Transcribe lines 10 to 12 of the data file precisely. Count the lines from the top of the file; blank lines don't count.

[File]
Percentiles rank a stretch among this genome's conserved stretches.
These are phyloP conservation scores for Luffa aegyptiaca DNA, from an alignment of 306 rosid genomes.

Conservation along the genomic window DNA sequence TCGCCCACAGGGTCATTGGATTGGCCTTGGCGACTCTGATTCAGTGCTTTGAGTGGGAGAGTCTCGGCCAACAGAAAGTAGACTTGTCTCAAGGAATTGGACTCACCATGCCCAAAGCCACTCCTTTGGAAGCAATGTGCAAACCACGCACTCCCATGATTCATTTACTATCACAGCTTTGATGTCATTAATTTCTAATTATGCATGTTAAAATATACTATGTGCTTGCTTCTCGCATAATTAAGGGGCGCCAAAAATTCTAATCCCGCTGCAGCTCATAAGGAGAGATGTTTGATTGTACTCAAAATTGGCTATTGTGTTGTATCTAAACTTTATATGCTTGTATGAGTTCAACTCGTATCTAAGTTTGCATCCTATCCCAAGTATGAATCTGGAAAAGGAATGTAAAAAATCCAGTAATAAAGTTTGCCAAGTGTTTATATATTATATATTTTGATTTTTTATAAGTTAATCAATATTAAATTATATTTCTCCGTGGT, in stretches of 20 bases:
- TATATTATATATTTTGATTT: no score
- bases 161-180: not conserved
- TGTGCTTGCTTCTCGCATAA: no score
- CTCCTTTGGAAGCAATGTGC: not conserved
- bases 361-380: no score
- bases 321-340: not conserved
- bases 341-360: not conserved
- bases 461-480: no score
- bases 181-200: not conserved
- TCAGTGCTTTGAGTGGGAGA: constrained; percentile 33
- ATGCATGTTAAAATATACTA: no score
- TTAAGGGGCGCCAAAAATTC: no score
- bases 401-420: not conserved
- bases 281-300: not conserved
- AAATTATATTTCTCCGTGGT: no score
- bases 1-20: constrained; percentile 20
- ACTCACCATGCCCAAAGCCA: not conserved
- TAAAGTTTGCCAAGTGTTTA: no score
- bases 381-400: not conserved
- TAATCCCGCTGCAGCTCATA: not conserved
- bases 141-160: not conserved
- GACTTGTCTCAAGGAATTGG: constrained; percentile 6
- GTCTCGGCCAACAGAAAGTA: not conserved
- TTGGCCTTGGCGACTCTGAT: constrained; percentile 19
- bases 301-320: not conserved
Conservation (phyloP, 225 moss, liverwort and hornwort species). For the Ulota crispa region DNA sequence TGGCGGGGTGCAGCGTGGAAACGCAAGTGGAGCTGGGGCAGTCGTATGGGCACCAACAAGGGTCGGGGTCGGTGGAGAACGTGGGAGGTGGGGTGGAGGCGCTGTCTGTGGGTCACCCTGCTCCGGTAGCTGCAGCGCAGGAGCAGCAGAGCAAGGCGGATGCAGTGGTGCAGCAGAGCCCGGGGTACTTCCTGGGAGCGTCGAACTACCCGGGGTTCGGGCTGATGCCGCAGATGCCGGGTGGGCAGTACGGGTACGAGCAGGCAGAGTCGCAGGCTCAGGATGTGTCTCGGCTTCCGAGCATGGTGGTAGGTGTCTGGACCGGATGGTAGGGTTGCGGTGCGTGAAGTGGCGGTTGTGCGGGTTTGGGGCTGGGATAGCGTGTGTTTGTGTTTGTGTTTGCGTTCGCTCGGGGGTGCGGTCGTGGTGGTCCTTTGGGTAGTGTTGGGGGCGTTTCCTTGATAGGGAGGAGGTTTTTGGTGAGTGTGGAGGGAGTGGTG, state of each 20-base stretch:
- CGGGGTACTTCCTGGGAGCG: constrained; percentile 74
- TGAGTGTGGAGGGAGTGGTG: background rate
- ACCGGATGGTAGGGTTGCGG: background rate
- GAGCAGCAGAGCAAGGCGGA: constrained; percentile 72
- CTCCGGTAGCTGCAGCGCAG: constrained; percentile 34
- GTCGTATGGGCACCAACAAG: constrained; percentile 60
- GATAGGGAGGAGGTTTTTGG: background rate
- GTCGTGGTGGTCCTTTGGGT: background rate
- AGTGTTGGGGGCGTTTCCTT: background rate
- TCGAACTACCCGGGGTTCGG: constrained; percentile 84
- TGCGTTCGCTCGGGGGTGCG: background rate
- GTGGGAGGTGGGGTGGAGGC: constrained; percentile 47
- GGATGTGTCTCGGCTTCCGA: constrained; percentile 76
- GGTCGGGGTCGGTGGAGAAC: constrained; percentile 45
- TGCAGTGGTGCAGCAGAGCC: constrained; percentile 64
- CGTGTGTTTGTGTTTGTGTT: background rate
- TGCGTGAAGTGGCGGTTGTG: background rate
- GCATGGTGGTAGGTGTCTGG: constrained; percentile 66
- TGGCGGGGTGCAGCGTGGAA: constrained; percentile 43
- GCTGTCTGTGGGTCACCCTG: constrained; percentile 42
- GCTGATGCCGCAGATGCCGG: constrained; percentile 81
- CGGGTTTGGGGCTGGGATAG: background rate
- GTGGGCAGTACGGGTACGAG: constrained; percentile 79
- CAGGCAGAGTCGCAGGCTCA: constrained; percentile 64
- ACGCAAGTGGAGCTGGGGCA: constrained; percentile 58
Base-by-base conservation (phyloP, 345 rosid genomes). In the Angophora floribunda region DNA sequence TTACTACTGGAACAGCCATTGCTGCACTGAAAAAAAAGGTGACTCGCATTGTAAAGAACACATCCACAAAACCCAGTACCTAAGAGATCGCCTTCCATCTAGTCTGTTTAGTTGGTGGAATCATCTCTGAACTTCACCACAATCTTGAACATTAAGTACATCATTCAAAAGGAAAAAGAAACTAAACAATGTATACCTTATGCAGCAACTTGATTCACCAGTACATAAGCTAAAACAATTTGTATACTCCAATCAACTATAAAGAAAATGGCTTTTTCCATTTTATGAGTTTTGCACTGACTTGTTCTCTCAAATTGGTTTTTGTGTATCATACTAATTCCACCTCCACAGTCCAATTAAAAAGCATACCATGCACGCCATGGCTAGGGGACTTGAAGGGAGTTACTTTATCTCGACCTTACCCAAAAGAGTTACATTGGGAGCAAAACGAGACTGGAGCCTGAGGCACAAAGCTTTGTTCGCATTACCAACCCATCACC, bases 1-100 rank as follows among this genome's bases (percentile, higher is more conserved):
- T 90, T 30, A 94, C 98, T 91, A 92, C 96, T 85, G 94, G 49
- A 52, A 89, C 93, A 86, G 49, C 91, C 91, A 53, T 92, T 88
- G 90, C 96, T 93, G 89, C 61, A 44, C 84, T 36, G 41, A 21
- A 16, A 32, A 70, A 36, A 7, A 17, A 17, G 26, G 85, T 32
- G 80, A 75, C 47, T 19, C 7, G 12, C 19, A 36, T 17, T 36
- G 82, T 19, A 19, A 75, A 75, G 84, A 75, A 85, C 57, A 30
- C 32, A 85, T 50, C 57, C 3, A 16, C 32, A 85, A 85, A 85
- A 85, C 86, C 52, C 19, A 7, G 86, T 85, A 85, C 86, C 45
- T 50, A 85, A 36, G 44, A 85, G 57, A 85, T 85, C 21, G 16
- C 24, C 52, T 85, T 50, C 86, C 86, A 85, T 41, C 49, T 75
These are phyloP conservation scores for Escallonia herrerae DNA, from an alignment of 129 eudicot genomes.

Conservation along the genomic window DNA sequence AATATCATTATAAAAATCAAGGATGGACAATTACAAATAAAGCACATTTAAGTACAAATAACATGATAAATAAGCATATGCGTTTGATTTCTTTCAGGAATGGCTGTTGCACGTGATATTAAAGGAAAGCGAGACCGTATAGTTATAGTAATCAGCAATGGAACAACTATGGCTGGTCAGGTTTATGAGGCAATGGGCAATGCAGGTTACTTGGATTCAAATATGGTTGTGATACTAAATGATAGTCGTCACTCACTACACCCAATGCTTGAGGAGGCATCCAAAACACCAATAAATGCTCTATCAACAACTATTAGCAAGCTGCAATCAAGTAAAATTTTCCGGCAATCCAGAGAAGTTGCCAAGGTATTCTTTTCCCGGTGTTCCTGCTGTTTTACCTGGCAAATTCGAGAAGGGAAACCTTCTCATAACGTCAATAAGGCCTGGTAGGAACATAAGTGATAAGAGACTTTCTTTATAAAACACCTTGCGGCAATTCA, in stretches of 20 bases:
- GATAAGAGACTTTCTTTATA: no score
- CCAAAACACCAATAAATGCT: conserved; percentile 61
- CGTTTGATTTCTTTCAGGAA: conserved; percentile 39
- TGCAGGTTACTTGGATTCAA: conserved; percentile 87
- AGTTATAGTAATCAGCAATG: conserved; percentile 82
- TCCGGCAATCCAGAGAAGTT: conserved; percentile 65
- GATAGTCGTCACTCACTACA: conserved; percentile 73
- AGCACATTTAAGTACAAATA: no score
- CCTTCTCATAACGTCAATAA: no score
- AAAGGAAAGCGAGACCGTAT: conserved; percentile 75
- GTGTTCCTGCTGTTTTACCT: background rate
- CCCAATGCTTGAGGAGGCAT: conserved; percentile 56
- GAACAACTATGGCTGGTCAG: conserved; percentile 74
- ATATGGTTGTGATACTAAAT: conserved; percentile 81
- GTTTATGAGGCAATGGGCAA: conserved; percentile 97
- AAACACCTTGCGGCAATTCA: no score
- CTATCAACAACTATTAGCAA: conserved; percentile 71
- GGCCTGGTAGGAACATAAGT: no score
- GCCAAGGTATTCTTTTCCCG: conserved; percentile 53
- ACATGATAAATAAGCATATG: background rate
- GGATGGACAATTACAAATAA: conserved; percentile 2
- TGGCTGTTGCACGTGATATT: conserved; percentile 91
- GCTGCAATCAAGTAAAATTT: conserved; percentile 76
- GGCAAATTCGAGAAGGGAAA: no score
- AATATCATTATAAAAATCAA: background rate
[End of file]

- bases 341-360: not conserved
- bases 461-480: no score
- bases 181-200: not conserved